KNPV is short for ‘Koninklijke Nederlandse Politiehond Vereniging’, which is Dutch for ‘Royal Dutch Police Dog Association’. The system began in the early 1900s in Holland in order to bring dog trainers together to establish good quality working dogs.
The main goals of the KNPV are to:
Promote the use of certified dogs for Police, Military, Security, Rescue and other Protection Services.
Train dogs to become certified for one of the KNPV certificates.
To train people to become quality handlers, instructors, decoys, and judges for exams and competitions.
To promote sensible breeding of suitable dogs for the KNPV title.
There are different KNPV titles available for specialization in different areas, such as general police & military dog training, object guarding, search and rescue, and tracking. Generally, the most popular certificate a dog is titled in (trained and passed the testing) is the Politiehond 1, known as PH-1. In North America, when a dog is titled KNPV, it usually means they have completed the PH-1 level training. The highest KNPV certificate level is PH-2. The PH-2 examination is comprised of very difficult testing components, so stringent that less than 100 dogs worldwide achieve the highly prized KNPV PH-2 level annually.
The PH-1 examination is made up of a tough set of examinations that test many different areas of a dog’s temperament, strength, agility and obedience. The examination is divided into three sections which test abilities in these areas.
The first section tests basic obedience and control. The dog is required to heel and switch from a handler’s left and right side, both while on and off a leash. The test is performed both on foot and while the handler is riding a bicycle. There is also a food test where food distractions are placed around the training field and thrown at the dog. The dog must not taste, touch or smell the food and stay focused at all times. An obstacle course tests the dog’s agility and its retrieval ability is tested by having to search and retrieve 3 small objects in an area 15×15 yards. This is an important ability for police dogs to recover evidence in crime scenes.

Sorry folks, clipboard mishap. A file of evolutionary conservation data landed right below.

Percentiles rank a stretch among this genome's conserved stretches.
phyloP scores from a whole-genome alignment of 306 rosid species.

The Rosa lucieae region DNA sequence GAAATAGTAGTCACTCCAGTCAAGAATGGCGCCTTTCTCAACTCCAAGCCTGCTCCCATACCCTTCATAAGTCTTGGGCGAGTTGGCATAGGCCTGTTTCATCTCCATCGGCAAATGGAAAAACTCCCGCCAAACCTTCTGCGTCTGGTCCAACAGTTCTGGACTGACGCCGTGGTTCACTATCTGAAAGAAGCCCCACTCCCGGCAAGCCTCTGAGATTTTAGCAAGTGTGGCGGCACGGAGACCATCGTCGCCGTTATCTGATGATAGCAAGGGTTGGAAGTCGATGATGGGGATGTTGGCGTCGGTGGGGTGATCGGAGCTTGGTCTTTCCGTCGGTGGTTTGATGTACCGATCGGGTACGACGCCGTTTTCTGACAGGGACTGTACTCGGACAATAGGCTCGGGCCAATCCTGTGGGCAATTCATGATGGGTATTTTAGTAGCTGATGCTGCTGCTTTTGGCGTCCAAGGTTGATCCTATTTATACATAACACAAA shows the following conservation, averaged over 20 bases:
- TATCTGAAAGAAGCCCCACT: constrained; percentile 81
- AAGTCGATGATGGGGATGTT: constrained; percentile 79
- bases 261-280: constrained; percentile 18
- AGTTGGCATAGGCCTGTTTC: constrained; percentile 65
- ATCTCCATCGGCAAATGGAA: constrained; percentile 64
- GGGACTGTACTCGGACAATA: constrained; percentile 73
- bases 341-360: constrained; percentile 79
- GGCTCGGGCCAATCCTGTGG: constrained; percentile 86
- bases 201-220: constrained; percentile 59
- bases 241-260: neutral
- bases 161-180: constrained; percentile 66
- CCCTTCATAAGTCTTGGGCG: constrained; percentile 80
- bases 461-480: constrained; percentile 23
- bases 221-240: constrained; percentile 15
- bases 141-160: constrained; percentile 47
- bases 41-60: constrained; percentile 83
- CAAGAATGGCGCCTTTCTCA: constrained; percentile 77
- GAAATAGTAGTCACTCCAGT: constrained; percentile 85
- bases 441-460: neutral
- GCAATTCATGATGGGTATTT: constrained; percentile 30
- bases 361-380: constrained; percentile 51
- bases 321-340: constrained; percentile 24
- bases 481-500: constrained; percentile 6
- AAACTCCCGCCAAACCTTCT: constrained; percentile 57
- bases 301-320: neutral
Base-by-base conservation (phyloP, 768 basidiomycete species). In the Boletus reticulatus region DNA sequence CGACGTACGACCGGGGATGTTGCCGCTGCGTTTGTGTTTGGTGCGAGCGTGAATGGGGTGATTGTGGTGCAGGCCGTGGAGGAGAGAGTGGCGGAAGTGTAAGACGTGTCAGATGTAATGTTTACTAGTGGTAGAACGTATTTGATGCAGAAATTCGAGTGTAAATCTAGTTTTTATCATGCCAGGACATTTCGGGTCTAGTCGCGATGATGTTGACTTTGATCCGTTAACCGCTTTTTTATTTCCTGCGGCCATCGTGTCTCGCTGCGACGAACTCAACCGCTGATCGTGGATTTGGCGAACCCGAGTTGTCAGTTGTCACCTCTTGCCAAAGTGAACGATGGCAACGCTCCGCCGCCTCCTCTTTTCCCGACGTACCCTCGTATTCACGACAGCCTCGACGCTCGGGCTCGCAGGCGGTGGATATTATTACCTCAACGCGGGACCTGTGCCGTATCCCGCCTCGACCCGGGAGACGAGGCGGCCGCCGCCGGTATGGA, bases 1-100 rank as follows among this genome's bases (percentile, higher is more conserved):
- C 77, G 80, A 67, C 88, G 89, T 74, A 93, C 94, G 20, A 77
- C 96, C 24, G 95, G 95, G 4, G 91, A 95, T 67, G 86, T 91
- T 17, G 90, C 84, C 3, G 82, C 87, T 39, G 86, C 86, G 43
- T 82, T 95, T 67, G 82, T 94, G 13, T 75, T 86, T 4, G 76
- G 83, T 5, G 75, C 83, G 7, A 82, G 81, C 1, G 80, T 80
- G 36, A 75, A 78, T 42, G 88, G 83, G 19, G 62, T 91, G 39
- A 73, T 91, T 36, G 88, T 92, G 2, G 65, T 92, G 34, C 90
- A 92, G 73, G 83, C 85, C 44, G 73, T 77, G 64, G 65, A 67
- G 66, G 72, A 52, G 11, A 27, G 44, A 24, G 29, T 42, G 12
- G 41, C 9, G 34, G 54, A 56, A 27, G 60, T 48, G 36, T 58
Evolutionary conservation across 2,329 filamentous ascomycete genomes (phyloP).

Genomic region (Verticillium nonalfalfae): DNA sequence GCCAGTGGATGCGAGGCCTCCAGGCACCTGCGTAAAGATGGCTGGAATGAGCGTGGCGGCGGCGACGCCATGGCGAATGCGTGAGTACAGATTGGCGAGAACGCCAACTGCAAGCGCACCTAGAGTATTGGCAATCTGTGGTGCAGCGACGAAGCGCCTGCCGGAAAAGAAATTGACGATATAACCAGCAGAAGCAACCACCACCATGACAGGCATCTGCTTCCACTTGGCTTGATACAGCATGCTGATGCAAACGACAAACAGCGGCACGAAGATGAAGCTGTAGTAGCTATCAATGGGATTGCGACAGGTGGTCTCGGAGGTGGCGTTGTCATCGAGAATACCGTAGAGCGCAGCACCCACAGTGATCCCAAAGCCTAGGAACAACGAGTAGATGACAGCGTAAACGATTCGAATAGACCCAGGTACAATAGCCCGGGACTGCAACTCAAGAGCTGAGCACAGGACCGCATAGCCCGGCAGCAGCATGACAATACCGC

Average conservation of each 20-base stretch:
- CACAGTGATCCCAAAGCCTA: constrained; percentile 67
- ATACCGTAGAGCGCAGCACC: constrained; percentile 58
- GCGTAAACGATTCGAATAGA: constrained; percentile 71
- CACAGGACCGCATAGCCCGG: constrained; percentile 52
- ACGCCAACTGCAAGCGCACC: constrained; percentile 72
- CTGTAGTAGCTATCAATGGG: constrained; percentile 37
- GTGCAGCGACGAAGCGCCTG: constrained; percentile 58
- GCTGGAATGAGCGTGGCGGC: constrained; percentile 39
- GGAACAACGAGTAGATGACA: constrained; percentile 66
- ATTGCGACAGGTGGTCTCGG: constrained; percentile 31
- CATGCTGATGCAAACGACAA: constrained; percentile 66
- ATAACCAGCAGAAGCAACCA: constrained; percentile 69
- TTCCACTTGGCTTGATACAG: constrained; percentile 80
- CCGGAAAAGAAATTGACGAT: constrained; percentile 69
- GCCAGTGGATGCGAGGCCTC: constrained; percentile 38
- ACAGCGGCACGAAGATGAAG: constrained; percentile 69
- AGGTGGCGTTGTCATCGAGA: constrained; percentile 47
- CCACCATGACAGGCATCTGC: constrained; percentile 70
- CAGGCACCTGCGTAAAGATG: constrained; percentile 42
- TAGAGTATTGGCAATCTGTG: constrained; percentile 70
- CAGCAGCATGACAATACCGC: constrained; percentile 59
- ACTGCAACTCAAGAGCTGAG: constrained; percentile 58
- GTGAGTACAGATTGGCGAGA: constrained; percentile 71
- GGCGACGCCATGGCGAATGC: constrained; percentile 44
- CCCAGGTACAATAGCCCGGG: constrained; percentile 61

The tasks for section 1 are:
Heeling on a leash
Heeling off a leash
Heeling off a leash beside a bicycle
Down stay/away out of the handler’s sight
Refusing thrown food
Refusing food found on the ground
Silence under gunfire (to prevent giving away the handler’s location)
1meter jump over hedge, stay and return
Jump/climb over fence, stay and return
Jump over 2meter ditch, stay and return
Search and retrieve 3 small articles in 15 x 15meter area
Articles could include:
9mm bullet case
As Holland is typically a low land country with many wet environments, the test includes swimming across canals and retrieving objects from the water. The second section of the test calls for the dog to:
Swim across a canal 16yards wide
Swim and retrieve a large object
The third and final section of the test examines a dog’s attacking, defending, and courage. It also tests the dog’s ability to listen to commands during a pursuit and its ability to transport or guard prisoners without attacking them after they are subdued.
To pass the third section, the following abilities are tested:
Guarding an object
Searching for large object in the woods
Searching for person in the woods
Transport of arrested persons
Force the standstill of a person with a stick
Refuse the commands of others
Transport of a person who had run away and had a stick after an attack
Bring to a standstill a fleeing person on a bicycle
Transport of a person after an escape attempt
Stop a person who is shooting weapons
The firmness (hardness) of a dog
Transport of a person followed by an assault on its handler
Recall of a dog in pursuit of a person, for example to call off an attack in progress.